"It was a just and marvelous judgment of God, that this place [the temple of Solomon] should be filled with the blood of the unbelievers." St. Bernard announced before the Second Crusade that "The Christian glories in the death of a pagan, because thereby Christ himself is glorified." -Chronicler Raymond of Aguilers. (atheism.com) so the Crusade may be seen as a wonderful campaign to get the land back in the hands of the greedy Catholic Church, when actually many Innocent woman and children who weren't soldiers where slaughtered for no reason.
The Moors first invaded and settled in the Iberian Peninsula in 710 A.D. They (mainly Muslims) lived peacefully with Jews and Catholics for a few hundred years. The Spanish Inquisition was established in 1490 by King Ferdinand it was first installed to battle heresy, but soon turned to deal with the conversos(most said they converted, even thought they were practicing their old religion) Leading up to the Inquisition, in 1391 Ferrant Martinez began preaching anti-Jewish beliefs, Resulting in Seville hundreds of Jews where killed. Jews actually began converting to Christianity to avoid the fate of the Jews in Seville, This is when they become known as conversos, they do this so they can hide, but many conversos are caught for faking converting to be Catholics and are put on trial. Jews who stayed Jews also get in trouble for practicing Judaism with conversos. In 1492 the last Islamic foothold in Spain was Granada, but this was finally captured by Spain and all Jews and moors where expelled from Spain. About 160,000 Jews where deported. The Moors where finally driven out by 1492 (biblia.com). So now the problem was the Jew and the Conversos. Censorship was also used during the inquisition to help reform. Many books where banned. Jews weren't the only ones faking conversion moors also did it too, Moriscos. So many Moriscos where deported too, just like the conversos. Many conversos and moriscoc shared the same fate. At the end of the whole inquisition, about 50,000 trials where registered from 1560–1700. There where also cases of witches, but that wasn't much of a big deal compared to Germany, who burned about 100,000 witches at the stake. (wiki/Spanish_Inquisition) all this expelling and prosecuting was done because the different peoples did not agree with the teaching of the Catholic Church.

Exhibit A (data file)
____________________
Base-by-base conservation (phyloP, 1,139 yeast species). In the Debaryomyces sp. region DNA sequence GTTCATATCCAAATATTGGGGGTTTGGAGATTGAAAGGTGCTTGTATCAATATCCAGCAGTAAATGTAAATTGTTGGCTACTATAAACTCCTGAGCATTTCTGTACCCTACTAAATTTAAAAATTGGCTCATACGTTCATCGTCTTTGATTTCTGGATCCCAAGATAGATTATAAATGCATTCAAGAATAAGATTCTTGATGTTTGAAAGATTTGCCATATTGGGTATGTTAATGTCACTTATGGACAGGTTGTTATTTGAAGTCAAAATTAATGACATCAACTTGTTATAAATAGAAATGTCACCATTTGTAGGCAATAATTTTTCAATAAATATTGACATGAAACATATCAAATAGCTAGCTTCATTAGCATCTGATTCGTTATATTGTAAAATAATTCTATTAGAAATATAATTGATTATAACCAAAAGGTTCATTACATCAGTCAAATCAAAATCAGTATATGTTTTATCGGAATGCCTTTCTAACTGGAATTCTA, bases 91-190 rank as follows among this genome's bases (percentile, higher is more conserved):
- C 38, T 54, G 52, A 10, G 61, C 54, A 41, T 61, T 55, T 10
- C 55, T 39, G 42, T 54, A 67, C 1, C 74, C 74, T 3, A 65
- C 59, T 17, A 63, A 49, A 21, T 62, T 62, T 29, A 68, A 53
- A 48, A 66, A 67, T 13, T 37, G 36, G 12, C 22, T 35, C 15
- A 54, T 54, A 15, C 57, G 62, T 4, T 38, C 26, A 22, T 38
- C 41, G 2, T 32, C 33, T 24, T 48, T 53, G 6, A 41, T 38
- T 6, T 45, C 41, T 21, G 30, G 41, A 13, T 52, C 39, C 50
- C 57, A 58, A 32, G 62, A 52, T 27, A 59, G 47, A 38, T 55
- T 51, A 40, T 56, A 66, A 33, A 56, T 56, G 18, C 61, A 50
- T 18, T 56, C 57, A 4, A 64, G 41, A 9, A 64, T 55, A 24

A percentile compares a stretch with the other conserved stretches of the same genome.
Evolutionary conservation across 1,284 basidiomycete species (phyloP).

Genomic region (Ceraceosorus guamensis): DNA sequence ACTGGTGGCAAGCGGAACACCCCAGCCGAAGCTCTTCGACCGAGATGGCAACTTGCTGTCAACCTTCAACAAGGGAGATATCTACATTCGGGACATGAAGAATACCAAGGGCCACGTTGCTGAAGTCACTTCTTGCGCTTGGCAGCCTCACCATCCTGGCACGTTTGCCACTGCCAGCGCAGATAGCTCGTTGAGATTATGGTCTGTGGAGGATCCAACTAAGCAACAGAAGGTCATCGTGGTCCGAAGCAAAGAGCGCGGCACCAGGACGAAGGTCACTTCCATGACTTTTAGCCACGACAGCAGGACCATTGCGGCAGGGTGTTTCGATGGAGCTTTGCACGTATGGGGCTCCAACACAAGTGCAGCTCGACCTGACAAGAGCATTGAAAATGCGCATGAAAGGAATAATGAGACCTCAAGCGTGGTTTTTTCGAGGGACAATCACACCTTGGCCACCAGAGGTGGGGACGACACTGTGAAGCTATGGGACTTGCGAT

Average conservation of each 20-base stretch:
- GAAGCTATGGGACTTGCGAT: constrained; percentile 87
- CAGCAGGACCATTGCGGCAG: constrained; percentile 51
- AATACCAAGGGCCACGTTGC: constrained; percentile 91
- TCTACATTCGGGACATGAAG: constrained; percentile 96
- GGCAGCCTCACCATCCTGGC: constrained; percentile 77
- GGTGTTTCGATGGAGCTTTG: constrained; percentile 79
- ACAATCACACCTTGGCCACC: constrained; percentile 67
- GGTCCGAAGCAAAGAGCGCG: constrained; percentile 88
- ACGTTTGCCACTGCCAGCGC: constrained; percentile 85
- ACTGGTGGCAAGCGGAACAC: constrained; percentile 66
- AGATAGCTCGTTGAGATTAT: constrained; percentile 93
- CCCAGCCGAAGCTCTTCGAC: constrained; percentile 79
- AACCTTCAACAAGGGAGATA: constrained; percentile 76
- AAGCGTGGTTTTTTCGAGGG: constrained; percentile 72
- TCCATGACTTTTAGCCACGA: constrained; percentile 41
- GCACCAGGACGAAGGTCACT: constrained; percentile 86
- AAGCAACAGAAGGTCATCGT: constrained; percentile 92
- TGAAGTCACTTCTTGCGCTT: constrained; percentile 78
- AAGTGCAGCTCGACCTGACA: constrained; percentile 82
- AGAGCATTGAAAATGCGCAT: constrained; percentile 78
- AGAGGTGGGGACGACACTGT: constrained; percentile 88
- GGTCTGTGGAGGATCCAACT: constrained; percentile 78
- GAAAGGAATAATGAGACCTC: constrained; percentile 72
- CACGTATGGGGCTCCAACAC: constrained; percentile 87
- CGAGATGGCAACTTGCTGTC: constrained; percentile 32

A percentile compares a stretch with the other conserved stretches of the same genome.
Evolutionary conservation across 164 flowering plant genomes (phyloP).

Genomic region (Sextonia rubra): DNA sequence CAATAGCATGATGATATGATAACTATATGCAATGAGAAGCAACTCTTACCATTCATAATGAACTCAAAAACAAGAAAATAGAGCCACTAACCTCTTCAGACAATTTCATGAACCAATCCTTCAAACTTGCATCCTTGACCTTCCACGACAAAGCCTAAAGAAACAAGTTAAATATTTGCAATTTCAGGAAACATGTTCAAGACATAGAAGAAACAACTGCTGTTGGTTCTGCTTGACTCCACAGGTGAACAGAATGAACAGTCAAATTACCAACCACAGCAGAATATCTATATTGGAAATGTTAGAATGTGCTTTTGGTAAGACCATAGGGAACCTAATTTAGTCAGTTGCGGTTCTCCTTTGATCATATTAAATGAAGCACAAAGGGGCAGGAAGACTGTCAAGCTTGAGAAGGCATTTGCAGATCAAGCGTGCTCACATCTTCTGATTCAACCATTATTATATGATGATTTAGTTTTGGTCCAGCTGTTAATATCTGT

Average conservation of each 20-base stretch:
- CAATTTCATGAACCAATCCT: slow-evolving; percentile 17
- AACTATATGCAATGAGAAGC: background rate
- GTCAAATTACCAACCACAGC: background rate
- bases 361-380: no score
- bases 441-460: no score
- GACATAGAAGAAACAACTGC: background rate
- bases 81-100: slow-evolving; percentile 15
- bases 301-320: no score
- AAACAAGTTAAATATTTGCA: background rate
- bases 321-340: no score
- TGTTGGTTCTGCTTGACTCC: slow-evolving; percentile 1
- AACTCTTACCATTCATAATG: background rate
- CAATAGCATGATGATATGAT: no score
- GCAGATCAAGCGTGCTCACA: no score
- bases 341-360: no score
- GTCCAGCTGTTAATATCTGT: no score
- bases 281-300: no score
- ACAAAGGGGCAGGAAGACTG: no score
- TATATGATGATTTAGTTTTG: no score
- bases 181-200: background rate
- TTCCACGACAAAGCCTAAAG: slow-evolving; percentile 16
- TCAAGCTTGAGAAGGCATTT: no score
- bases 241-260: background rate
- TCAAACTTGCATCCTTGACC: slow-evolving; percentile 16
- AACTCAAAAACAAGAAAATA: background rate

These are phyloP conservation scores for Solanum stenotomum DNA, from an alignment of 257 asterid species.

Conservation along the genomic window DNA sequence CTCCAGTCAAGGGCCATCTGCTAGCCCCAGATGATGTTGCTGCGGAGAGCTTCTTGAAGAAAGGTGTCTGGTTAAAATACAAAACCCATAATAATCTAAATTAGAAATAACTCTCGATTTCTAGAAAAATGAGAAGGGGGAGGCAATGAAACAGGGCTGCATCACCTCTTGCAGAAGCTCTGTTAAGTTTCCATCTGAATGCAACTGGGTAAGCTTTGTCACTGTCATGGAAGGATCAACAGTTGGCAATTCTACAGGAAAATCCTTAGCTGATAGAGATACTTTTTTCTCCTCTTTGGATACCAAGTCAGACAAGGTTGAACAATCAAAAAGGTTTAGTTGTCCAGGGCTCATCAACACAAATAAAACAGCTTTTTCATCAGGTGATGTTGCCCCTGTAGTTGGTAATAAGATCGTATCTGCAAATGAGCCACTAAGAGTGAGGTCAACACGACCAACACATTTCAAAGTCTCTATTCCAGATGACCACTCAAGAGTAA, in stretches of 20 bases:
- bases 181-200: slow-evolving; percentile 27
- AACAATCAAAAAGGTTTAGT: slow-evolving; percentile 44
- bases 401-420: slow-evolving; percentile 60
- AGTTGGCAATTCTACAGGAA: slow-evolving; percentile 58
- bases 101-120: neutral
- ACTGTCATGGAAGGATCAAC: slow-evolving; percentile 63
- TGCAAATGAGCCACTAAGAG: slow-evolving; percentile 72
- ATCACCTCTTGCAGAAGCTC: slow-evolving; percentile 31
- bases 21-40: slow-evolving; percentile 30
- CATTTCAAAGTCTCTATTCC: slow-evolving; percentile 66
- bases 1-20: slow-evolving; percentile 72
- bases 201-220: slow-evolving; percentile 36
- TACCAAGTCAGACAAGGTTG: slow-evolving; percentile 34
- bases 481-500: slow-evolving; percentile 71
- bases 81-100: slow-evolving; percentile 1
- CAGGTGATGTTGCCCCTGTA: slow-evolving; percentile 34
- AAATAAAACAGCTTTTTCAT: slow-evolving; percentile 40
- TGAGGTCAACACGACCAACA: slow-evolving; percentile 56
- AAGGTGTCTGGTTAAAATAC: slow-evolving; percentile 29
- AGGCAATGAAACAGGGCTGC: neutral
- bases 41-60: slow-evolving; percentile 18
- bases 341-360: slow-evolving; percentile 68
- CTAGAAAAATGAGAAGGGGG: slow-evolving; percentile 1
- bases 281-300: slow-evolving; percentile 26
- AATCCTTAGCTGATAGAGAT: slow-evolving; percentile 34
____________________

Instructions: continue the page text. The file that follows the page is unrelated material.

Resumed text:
The Catholic Church had no room for opposition. If you believed the earth spun on its axis, and orbited the sun, you could have a horrible fate. Many scientist besides Galileo where tried for heresy, scientist even made secret cults where they can meet and discuss their finding without being prosecuted. Also it’s amazing that the Catholic Church is powerful enough to motivate armies to conquer distant lands, and rape and massacre the people that live there because they have different beliefs, they did all of this in the name of Christendom. The Church would even Support king to deport everyone who wasn't catholic or wasn't willing to convert out of the entire Iberian peninsula. The Church may have change, but at one time they could of would have been greatly feared by the many peasants and Europe and the Muslims in Spain or the holy land, and the Church was a forced to be reckoned with.